By Kahi Pacarro

Makapu’u to Kahuku are trashed! Not sure if you’ve been to a beach on our beloved East side lately, but if you haven’t, let us tell you: they’re the dirtiest we’ve ever seen them. We believe that the largest influx event of plastic washing ashore is happening right now.

The influx is even catching the eye of our mainstream news, and chances are you’ve seen news coverage in the mornings about the recent wave of marine debris washing ashore on the beach. Let me tell you what I told them during my interview, and then take it a little deeper:

Why is this happening?

Marine Debris (Plastic Pollution) is a symptom of society’s over consumption. Not just of plastic, but of almost everything. Cleaning beaches is not going to solve the problem. It will remove what’s washing ashore, but it won’t stop more of it from coming in.

Well then what do we do?

We need to clean beaches because the buildup of plastic pollution will make them unusable for us and other animals, like endangered monk seals and sea turtles. Cleaning also provides a huge wake up call for the cleaner, which leads to more poignant solutions. What is really needed to be done is a multi pronged approach at reducing the use of plastic.

What’s up with all the small pieces of plastic?

When plastic enters the ocean it enters into a vicious sloshing cauldron with giant waves, hungry animals, and debris. Most vicious is the unrelenting beaming sun that catalyzes photodegradation (photo – sun / degradation – breakup). These forces take what may have been a plastic fork and break it up into hundreds, if not thousands, of tiny pieces of its original self. In this state, the plastic fork is no longer recognizable. We call these tiny pieces, microplastic or mesoplastic. This happens to all plastic products, not just the fork. Photodegrade is the opposite of biodegrade.

Is it dangerous?

Yes. Hell yes. Plastic is lipophilic, which means that it attracts oil. Stormwater runoff from cities and agricultural areas like Haleiwa or Honolulu dump unfathomable loads of toxic pesticides, fertilizers, herbicides, phthalates, car products and more into the ocean. Many of these are made with oil and are often called Persistent Organic Pollutants (POPs). Once in the ocean, these POPs come across your old toothbrush, a plastic comb, that plastic fork, or the tiny pieces of microplastic. Attracted to each other, the POPs and the plastic combine to become toxic.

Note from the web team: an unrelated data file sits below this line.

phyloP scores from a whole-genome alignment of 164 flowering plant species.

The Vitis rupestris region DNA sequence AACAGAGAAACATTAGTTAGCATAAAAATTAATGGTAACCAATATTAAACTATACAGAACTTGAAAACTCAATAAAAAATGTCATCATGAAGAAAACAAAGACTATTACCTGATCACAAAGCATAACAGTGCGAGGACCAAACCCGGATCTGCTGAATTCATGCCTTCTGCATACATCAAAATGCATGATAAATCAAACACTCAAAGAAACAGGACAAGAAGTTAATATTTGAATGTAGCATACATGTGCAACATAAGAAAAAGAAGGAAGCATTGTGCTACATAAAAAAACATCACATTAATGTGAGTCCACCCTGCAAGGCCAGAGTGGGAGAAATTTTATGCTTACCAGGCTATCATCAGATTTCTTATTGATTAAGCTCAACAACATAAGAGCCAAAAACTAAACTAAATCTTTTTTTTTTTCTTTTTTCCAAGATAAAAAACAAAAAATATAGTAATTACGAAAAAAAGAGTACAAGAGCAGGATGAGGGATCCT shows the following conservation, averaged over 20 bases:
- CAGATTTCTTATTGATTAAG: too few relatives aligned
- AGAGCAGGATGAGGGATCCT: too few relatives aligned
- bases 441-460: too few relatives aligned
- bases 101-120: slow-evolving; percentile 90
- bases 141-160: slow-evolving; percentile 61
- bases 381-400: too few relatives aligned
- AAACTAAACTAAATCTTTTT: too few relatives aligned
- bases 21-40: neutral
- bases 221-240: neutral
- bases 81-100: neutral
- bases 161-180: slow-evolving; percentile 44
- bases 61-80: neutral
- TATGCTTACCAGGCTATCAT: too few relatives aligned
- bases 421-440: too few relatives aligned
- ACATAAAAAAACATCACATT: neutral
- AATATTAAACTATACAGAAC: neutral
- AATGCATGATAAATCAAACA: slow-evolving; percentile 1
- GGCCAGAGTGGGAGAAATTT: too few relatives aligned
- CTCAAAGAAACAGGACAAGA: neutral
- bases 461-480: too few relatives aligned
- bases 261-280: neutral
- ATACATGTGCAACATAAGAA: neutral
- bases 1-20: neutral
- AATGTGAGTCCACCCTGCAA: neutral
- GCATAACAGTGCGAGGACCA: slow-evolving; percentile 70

Wait, it’s gets worse!

The microplastic laden with toxic POPs often resemble fish eggs, larvae, or smaller fish. A recent study also proved that photodegrading plastic emits the same smell that phytoplankton does therefore attracting seabirds and larger animals to high concentrations of plastics and encourages ingestion. In other words, animals in and flying above the ocean are eating our toxic coated plastic because they think it’s food.

When fish eat the plastic laden in POPs, it makes the fish themselves toxic. The plastic in their stomachs and intestinal track leach POPs where it then drifts into the fatty tissues of the fish. This happens because fat is oil based and therefore lipophilic acting like a magnet for the POPs. The plastic, is pooped out if it can, but part of its toxic load remains.

Toxic chemicals are ending up on our dinner plates and in our own bodies as a result of ocean pollution. That’s because of biomagnification. We are at the top of the food chain (most of the time), and we eat fish that have eaten hundreds of smaller fish, who ate smaller fish, who may have eaten toxic plastic. When fish eat plastic and the toxins enter their fatty tissues, they often get eaten by larger fish. The toxins build up in the next fish even though they’re not actually eating the plastic. As the predator chain moves higher, so does the load of toxic loads in the fatty tissues.

As more research comes out, we will begin to see how this is having an effect on us. We do know that these toxic chemicals are often estrogen-mimicking endocrine disruptors and can have a detrimental effect on the body during certain developmental time periods.

Pregnant women already know not to eat apex fish like ahi and swordfish due to risk of mercury poisoning. It may be soon recommended to also not eat them to reduce exposure to endocrine disruptors.

We are the problem, we are the solution.

Let’s take an inventory of the chemicals and plastics we use and reduce them. Most importantly let’s grab a friend and head to an East side beach and clean it up.

In short, let’s stop ignoring the fact that we are poisoning ourselves and do something about it. Not only for us, but for the generations that come after us.

Kahi Pacarro is the Executive Director of Sustainable Coastlines Hawaii.

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